Due to ageing populations and a future shortage of labour active people, there is a political ambition to prolong people’s work force activities in Europe. The question of this paper is to what degree policy changes aimed at prolonging people’s working lives have been successful in influencing peoples’ commitment to paid work during the studied period of time? The age patterns of non-financial employment commitment (EC) and organisational Commitment (OC) are examined from the perspective of policy changes in four European countries, using ISSP-data collected in 1997 and 2005 from Denmark, Great Britain, Hungary and Sweden. Because of hypothesised country and group differences in visibility and proximity of policy measures taken to increase labour market participation among older workers, Danish and Swedish people were expected to display some degree of general and intended attitudinal response to the policy changes and that the British and Hungarian response would be more gender divided. The results showed that policy changes overall had little intended effect on people’s attitudes to work. Instead, EC dropped dramatically in Hungary for all men from the age of 30 and over, and for Swedish men and Danish women in the 45–53 age group. OC decreased for Swedish men in the age 54 and over, and for Danish women in the 45–53 age group. The main exceptions were British and Hungarian women that displayed unchanged or even an increase in EC in the age group 54 and over.
The process of demographic ageing in Sri Lanka is striking in comparison to the experience of other countries in South Asia, and in comparison to many developing countries more generally. The proportion of the population older than 60 years in Sri Lanka was much higher—almost double—than in any other country in the region in 2000, and by 2030, it is expected that nearly one of every five Sri Lankans will be elderly. The rapid ageing of the Sri Lankan population is contributing to the emergence of several policy issues that will undoubtedly become more acute in the years to come. The primary aim of this paper is to examine the magnitude, characteristics and determinants of demographic ageing in Sri Lanka, a country whose demography has received little international attention, and discuss some of the implications of this ageing process for selected policy issues.
This paper examines the quality of care provided by old age homes in developing countries. It draws attention to the growing demand for such services and the emergence of a largely unregulated private sector. The paper reviews the findings of a survey of 101 private old age homes conducted in Buenos Aires, Argentina during 2004 and 2005. This reveals that the quality of care leaves much to be desired, and that the rights, autonomy and dignity of older people are often neglected. Particular issues of concern are the repressive managerial structures (including the use of restraints and medication), questionable processes of admission, and limited support for dependent residents. The paper calls for long-term care to be given a higher policy profile in developing countries than is currently the case.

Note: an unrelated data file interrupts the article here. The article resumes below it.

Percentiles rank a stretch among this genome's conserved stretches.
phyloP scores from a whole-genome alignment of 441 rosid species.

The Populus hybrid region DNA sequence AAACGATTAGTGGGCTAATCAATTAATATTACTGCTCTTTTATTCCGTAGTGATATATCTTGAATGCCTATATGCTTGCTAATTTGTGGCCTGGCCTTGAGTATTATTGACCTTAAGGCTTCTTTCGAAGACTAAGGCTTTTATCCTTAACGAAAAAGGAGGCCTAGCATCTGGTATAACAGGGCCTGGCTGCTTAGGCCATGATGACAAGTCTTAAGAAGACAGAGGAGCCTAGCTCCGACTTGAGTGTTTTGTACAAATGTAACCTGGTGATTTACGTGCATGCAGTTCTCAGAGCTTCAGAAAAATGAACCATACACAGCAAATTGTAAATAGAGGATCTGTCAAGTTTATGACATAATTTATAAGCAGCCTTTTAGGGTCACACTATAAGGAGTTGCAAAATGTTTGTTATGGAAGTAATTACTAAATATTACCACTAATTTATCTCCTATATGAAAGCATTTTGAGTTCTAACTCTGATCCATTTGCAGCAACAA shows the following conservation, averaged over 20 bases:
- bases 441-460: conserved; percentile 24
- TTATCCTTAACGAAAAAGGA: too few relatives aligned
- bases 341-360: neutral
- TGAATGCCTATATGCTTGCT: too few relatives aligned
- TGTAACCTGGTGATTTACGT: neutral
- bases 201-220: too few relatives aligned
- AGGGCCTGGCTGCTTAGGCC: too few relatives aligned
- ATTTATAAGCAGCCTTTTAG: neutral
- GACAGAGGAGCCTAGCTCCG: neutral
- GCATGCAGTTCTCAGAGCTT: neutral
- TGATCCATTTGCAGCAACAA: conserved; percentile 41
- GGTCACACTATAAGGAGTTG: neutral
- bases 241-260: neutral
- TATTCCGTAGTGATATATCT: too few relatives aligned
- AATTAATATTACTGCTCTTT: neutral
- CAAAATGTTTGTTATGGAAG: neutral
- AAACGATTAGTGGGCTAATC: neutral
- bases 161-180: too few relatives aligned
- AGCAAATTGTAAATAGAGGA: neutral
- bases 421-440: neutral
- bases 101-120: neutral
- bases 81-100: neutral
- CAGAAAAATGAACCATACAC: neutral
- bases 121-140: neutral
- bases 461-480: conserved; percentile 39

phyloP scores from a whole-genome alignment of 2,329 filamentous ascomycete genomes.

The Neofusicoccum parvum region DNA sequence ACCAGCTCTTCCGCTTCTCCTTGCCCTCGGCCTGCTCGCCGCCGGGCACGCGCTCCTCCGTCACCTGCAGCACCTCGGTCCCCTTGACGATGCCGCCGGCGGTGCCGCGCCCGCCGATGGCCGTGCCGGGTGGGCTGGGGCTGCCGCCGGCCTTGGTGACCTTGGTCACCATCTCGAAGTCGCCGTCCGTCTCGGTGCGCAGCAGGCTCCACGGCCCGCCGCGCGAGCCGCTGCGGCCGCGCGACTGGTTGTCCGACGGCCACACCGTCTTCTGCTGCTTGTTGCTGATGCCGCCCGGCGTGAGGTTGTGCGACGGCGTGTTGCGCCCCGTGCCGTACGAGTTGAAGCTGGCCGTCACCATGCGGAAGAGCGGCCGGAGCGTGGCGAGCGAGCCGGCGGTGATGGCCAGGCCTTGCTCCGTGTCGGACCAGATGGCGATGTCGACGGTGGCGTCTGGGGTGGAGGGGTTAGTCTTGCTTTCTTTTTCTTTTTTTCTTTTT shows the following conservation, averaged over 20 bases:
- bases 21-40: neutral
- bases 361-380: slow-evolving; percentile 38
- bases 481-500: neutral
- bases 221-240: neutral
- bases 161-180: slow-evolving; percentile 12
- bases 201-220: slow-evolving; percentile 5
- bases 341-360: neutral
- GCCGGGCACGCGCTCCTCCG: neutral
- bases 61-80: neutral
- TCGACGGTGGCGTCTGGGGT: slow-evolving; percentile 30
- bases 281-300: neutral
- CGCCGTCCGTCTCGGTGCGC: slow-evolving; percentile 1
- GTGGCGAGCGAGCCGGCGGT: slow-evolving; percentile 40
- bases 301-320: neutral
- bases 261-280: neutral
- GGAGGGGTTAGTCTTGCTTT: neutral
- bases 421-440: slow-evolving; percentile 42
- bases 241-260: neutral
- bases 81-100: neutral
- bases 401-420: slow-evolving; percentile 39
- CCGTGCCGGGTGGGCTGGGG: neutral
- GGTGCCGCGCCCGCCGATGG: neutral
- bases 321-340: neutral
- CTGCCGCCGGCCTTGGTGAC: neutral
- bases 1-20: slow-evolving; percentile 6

Commonly used aging measures such as the proportion of older people, the proportion of people aged less than 15 years, and the aging index (aged-child ratio) are based on a simple head count ratio (HCR). The HCR is a crude measure as it fails to give any idea about the tail distribution of the population age. Here an attempt has been made to develop new aging indices (age gap, age distribution sensitive and generalized) taking into account both tails of the population age distribution i.e., distribution of the population aged under fifteen and over sixty. These new indices have been applied to the Bangladesh population based on data collected from secondary sources: the international data base, US Census Bureau and Bangladesh Bureau of Statistics (BBS), for the years 1961, 1981 and 2001 and for some selected Asian countries for 1960, 1980 and 2000 using data from the international UN data base. Conventional aging indices have also been calculated and compared with new ones. Cross-country analysis has also been performed to study the sensitivity of aging indices. Analysis shows an increasing in the speed of aging and new indices indicate the process is faster than conventional ones. For example, relative increases in the speed of aging in 2001 compared to 1981 for conventional and new aging indices (aged-young age gap and aged-young distribution sensitive) are 28.97, 39.19 and 42.04% respectively. The findings also indicate that population aging at the peak is not clear but at the base it is evident. Again the aging process with respect to sex and urban-rural dwelling is also different. From cross-country analysis it is found that the new indices are more sensitive than conventional ones.